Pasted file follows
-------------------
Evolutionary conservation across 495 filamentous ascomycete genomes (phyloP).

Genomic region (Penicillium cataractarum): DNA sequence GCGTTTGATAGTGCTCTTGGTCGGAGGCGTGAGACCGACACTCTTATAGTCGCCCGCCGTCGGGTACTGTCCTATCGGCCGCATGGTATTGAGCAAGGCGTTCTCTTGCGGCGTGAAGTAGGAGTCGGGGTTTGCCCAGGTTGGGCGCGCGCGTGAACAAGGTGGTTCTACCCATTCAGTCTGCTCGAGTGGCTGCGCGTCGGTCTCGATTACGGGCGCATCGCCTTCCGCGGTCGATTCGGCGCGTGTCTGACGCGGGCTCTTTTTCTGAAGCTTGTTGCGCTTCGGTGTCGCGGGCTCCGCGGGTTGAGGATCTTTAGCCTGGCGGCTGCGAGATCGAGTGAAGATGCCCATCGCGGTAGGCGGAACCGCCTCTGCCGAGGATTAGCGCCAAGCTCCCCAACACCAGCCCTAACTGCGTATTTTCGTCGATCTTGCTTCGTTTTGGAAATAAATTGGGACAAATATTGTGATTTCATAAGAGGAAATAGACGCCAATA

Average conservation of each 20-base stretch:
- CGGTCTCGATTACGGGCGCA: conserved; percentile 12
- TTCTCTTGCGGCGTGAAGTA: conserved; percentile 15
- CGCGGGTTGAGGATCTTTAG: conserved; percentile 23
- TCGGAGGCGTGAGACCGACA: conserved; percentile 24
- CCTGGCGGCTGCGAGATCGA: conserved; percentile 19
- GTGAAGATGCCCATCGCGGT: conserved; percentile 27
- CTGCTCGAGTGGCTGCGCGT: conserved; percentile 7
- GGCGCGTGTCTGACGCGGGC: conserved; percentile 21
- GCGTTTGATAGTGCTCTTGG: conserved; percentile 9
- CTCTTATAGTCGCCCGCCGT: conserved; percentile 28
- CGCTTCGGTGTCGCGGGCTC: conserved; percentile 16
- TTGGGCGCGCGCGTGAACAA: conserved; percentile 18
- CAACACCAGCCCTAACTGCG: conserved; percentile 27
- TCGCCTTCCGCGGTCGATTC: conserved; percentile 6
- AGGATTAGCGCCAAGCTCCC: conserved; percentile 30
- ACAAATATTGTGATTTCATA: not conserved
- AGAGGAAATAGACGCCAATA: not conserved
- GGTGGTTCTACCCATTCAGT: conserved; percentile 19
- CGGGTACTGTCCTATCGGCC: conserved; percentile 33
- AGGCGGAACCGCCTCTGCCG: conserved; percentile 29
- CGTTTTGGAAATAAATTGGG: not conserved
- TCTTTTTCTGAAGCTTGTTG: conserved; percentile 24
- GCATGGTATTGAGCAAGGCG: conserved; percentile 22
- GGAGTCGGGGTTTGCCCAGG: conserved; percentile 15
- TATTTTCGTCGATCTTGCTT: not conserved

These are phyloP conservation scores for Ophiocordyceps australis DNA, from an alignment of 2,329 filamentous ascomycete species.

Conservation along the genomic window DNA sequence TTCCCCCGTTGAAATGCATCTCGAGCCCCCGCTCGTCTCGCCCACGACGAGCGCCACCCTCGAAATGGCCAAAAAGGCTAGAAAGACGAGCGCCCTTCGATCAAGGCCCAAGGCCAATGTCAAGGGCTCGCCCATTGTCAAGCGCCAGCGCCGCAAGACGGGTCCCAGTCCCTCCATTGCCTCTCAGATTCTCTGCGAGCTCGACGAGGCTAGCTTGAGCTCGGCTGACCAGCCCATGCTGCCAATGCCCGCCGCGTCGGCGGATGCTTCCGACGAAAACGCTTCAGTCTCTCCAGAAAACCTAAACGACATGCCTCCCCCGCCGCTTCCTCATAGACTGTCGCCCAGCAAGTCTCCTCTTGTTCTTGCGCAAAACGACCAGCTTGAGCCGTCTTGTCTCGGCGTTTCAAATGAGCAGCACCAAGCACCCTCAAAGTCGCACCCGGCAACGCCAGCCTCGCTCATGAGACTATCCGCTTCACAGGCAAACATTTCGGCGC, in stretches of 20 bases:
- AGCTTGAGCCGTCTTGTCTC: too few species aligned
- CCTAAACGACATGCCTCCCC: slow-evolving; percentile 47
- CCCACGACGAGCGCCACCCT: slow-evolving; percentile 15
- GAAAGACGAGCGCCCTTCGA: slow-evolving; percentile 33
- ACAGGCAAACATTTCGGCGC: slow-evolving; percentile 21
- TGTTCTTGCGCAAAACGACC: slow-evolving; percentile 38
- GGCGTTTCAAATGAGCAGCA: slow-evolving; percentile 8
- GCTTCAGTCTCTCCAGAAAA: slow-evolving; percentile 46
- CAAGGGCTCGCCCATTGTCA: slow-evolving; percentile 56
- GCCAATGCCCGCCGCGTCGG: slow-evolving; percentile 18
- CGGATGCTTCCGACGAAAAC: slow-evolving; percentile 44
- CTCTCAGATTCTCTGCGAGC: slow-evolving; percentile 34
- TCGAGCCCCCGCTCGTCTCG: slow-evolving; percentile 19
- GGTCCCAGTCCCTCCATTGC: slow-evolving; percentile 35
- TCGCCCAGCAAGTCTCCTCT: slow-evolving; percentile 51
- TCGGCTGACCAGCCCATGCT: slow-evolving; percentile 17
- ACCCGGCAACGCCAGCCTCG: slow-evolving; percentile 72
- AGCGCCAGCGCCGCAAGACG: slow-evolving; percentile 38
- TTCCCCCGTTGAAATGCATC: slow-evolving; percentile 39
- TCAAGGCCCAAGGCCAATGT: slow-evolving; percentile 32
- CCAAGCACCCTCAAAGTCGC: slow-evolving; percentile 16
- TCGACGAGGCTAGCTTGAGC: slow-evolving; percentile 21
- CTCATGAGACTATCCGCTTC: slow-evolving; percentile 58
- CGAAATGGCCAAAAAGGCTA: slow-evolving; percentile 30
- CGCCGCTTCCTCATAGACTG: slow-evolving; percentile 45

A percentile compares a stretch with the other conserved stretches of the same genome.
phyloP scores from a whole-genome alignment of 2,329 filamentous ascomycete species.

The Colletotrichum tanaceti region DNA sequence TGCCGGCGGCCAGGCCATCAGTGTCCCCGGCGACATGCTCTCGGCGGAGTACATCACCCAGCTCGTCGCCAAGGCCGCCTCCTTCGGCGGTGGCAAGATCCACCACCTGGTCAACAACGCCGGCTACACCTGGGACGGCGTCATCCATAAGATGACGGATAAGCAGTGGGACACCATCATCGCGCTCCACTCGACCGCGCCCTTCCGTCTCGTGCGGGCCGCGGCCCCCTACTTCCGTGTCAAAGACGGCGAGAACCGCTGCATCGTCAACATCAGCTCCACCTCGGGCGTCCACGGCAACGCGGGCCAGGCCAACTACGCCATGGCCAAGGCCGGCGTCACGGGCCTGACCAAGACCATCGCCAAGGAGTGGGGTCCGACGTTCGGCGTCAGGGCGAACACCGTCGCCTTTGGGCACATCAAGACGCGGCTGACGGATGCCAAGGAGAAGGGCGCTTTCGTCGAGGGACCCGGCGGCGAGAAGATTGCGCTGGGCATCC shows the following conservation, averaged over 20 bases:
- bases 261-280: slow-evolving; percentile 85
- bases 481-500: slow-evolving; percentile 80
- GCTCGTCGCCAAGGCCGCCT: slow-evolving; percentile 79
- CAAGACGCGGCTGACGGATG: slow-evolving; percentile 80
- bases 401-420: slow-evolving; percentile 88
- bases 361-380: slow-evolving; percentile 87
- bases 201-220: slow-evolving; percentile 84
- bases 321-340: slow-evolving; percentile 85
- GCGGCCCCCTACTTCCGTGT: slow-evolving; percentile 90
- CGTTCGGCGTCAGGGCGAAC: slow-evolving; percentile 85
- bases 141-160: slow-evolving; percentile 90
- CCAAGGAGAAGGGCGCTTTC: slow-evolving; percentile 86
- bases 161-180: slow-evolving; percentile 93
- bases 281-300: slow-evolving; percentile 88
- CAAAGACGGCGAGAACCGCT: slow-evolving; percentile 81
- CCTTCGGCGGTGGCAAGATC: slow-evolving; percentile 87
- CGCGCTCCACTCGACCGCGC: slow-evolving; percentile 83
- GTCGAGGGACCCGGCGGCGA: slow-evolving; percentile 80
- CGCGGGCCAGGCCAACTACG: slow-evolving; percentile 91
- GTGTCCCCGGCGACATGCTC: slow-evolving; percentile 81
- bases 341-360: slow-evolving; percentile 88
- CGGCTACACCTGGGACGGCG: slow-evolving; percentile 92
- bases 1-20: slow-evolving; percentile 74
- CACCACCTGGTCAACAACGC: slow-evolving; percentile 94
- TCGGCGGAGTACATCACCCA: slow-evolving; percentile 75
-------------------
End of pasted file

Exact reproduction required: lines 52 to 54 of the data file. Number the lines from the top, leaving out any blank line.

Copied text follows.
- TCGACGAGGCTAGCTTGAGC: slow-evolving; percentile 21
- CTCATGAGACTATCCGCTTC: slow-evolving; percentile 58
- CGAAATGGCCAAAAAGGCTA: slow-evolving; percentile 30